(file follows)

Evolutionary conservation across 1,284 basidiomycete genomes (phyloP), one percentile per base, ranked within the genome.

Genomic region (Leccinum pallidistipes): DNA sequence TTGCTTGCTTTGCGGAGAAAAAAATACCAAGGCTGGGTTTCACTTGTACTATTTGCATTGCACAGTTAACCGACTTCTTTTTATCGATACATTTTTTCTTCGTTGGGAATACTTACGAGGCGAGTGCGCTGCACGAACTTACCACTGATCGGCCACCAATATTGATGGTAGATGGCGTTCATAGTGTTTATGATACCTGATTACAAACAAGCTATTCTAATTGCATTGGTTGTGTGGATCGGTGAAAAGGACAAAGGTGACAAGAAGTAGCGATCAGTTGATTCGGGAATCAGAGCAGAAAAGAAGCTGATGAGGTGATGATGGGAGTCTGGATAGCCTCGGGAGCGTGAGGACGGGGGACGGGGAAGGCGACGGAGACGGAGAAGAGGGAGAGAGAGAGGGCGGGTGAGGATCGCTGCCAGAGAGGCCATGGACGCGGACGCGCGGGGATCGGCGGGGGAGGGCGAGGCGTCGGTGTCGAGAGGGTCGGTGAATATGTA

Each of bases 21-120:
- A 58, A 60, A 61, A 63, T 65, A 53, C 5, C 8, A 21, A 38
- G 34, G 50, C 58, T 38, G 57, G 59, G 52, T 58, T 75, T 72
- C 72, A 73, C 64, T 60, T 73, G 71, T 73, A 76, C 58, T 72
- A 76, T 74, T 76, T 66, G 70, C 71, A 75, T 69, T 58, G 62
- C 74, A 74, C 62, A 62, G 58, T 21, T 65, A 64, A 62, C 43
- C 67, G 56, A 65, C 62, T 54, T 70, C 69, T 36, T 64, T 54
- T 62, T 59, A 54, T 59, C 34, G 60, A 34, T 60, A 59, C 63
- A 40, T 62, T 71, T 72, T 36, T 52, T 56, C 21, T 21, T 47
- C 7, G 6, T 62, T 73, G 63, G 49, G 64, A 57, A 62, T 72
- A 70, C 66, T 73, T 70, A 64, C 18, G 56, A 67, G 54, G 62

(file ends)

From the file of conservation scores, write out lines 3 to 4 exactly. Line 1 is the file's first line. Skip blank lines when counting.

Each of bases 21-120:
- A 58, A 60, A 61, A 63, T 65, A 53, C 5, C 8, A 21, A 38